10th anniversary of KarnaughMap445
August 15, 2011 marks the 10th anniversary of my KarnaughMap445 program.
Actually, the development of Kmap began 27 years ago in 1984 when I was taking an AI class from Dr. David Stoutemyer. For my final project, I wrote a 4-variable Kmap editor/solver on a LISP interpreter called muLISP.
Built upon CP/M first, and DOS later, the output of my program was ASCII text-based and the K-map and Truth-Table cursor movements emulated the Wordstar control keys. However, the program was quite complete in that it could handle don't-cares and remove redundant terms. Expression entry utilized a unique feature of LISP which said code and data were totally interchangeable. I first converted the infix into a prefix tree. Then I generated the minterms by assigning ones and zeros to the variables and calling the EVAL function.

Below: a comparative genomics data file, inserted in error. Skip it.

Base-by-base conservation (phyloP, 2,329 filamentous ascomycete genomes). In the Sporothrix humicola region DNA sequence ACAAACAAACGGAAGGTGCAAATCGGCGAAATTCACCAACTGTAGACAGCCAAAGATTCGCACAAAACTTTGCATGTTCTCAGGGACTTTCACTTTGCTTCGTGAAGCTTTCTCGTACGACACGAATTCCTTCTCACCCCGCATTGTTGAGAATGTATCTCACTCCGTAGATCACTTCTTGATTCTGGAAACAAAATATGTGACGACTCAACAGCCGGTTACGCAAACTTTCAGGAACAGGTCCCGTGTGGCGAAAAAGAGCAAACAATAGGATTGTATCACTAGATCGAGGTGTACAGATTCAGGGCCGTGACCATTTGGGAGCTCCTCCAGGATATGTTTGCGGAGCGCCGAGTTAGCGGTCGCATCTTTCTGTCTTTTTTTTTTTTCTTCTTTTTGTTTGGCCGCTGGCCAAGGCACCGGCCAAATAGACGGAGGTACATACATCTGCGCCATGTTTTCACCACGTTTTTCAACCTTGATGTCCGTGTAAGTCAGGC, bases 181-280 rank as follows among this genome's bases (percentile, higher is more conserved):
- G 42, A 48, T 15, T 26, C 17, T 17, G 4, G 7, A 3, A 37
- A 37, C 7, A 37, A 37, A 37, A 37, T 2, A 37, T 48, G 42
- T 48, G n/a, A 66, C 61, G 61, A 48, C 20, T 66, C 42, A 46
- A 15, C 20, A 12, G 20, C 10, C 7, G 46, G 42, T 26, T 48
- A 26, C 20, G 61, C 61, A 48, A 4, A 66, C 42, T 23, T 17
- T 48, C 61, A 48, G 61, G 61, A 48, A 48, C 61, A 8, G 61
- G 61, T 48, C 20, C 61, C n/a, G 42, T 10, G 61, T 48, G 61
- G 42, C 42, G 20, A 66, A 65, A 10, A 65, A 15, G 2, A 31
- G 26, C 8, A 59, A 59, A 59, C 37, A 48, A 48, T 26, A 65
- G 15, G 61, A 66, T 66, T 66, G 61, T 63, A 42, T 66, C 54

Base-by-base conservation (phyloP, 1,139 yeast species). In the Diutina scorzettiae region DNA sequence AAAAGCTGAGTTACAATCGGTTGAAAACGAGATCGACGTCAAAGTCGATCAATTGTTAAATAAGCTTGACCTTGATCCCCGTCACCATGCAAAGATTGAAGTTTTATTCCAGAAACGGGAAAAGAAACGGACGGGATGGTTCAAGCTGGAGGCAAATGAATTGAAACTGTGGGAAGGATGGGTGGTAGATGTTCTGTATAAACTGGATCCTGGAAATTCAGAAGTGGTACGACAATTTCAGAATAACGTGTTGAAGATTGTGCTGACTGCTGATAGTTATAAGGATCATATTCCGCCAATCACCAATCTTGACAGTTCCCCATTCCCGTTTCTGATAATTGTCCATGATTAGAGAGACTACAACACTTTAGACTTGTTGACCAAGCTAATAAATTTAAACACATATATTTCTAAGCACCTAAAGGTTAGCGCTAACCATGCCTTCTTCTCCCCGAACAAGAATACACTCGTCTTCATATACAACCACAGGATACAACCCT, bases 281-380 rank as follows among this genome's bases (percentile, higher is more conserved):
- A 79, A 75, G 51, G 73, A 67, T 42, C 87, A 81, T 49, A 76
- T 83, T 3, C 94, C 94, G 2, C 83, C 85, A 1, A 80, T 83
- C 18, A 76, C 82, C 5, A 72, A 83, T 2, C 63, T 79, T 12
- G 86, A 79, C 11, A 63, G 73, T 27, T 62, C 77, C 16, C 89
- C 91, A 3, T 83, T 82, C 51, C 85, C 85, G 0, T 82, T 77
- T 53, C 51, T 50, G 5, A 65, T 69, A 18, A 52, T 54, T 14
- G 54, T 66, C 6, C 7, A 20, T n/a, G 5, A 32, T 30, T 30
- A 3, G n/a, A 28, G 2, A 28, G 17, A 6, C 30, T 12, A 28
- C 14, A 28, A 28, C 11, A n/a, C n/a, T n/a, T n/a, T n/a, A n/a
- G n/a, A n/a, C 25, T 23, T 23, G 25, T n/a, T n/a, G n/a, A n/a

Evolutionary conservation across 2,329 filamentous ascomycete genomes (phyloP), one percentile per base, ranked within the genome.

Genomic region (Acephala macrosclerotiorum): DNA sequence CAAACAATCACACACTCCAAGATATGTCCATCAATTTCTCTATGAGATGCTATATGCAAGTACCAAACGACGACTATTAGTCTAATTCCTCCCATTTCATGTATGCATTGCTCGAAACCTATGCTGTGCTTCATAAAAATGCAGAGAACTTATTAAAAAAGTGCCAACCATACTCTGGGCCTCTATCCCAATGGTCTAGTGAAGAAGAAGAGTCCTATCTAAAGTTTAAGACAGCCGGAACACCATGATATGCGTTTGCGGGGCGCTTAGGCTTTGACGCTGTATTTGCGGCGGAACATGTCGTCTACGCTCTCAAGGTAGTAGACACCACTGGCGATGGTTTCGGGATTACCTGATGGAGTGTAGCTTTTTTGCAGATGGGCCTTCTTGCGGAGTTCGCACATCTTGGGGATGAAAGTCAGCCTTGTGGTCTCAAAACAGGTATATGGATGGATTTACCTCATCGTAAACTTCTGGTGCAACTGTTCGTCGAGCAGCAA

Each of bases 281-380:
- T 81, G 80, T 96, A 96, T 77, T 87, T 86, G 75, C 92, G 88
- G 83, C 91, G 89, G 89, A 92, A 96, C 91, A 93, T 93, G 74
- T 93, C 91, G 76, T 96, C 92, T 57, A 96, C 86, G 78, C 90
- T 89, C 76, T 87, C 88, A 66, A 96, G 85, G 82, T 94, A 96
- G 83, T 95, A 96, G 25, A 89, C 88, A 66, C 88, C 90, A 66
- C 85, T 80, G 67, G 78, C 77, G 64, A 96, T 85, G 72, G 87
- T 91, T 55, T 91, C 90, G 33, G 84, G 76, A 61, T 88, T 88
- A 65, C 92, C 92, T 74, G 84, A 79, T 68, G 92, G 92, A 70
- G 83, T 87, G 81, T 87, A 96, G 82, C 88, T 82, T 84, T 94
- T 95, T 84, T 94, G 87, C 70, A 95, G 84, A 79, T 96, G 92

On August 1, 1997, I set up my first web page to sell my puzzle shareware. That was when I started thinking about re-writing kmap to run on Windows. On October 11, 1998 I started the actual porting. As I was writing the program, I realized that computers were already fast enough to compute the prime implicants and draw ovals real-time.
On February 27, 1999 I released the first program in the world that allowed users to interactively enter a Karnaugh Map by clicking on cells with a mouse AND drew ovals real-time (kmap 1.1). On June 6, 1999, I released Kmap 1.2, the current free version.
On August 15, 2001, I added the ability to handle 5 variables and released KarnaughMap version 445 (kmap445.exe). I currently sell it as the "full" version. On June 30, 2011, Kmap445 passed Windows 7 certification.
In conclusion, I owe the concepts and algorithms to Maurice Karnaugh,
W. V. Quine, and Edward McClusky. But drawing ovals real-time is
uniquely mine. I would like to thank the approximately one
thousand customers who purchased the
"original" kmap program over the years.
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